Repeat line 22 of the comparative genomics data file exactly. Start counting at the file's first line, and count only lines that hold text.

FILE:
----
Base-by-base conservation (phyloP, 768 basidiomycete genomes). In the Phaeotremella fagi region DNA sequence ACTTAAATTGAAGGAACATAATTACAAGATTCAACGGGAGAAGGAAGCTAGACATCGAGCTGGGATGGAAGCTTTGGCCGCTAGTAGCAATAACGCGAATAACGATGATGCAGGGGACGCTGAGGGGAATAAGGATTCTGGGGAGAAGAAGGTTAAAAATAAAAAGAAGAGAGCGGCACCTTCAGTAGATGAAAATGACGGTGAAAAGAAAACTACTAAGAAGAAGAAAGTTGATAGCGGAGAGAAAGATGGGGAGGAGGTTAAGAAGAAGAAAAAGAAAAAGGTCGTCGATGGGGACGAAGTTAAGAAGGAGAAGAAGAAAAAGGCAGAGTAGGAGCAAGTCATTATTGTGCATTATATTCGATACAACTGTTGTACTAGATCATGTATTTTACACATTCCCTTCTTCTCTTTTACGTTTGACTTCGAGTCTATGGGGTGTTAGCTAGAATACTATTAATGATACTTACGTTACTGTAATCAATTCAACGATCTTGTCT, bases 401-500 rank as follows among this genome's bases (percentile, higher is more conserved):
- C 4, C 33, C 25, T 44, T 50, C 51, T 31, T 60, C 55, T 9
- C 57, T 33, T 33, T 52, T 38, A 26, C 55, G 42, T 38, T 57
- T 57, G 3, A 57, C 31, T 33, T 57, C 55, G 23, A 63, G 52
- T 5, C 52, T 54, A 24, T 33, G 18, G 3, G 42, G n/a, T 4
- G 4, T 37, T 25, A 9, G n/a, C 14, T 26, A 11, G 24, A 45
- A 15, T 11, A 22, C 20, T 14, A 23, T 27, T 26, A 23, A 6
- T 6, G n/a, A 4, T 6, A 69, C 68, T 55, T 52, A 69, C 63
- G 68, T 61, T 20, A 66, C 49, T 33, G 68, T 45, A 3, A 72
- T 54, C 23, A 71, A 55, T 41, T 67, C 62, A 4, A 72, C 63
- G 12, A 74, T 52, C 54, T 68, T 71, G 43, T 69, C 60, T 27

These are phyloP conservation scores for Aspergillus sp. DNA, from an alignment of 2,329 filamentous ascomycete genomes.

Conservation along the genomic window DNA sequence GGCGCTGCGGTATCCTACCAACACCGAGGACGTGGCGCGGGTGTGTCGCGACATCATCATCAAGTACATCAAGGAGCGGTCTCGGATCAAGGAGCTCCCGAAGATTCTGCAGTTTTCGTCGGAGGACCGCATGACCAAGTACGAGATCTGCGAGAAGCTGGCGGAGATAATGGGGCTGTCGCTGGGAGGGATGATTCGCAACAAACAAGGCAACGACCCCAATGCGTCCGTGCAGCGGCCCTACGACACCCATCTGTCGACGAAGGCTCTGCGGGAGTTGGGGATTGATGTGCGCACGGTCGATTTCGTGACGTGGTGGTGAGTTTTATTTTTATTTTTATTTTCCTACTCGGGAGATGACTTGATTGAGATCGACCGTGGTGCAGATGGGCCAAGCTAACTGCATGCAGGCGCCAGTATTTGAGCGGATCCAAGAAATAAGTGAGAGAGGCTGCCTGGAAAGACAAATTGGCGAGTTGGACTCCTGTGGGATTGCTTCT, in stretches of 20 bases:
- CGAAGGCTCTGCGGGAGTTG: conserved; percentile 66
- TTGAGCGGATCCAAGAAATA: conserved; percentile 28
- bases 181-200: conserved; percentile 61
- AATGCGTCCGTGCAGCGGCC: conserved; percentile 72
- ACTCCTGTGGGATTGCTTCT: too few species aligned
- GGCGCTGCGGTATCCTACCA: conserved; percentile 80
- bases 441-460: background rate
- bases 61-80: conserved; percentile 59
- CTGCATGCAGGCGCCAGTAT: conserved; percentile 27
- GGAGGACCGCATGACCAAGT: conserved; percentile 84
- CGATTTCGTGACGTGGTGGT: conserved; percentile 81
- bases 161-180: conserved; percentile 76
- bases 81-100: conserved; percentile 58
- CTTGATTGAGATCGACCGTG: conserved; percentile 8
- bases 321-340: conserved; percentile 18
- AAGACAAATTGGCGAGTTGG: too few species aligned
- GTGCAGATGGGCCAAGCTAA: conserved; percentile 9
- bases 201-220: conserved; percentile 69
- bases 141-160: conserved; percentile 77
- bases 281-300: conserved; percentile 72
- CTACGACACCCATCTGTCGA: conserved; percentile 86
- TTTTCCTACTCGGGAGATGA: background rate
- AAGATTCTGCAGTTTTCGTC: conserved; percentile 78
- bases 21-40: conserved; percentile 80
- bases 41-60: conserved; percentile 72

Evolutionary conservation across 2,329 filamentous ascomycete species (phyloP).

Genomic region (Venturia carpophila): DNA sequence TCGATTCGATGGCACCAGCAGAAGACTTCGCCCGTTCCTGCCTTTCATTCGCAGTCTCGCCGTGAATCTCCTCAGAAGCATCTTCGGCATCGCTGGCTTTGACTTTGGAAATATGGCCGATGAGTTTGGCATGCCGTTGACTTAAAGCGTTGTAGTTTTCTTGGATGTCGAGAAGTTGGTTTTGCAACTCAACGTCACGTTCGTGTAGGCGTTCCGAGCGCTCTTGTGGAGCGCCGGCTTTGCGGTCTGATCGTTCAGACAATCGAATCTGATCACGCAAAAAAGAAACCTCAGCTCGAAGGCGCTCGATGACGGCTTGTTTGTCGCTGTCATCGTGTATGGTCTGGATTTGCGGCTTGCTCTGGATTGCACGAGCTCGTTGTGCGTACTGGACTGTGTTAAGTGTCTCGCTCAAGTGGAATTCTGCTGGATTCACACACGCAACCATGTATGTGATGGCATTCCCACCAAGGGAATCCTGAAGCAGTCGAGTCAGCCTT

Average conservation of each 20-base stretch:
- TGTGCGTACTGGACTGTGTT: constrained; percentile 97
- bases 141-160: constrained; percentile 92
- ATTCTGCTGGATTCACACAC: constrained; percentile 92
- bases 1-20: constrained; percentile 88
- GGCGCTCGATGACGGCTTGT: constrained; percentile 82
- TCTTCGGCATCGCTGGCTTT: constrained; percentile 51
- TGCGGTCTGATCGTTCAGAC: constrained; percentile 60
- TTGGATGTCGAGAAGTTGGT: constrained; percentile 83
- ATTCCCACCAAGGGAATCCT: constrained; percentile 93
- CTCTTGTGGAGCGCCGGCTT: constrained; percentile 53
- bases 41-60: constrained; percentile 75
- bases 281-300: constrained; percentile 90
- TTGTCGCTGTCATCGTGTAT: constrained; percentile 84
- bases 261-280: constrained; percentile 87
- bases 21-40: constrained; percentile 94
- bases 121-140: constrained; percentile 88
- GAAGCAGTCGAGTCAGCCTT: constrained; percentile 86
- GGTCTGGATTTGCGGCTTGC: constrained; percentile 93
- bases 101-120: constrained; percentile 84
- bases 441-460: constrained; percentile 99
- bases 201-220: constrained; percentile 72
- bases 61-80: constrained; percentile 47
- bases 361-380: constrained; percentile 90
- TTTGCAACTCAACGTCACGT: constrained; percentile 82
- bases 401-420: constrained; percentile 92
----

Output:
- CTGCATGCAGGCGCCAGTAT: conserved; percentile 27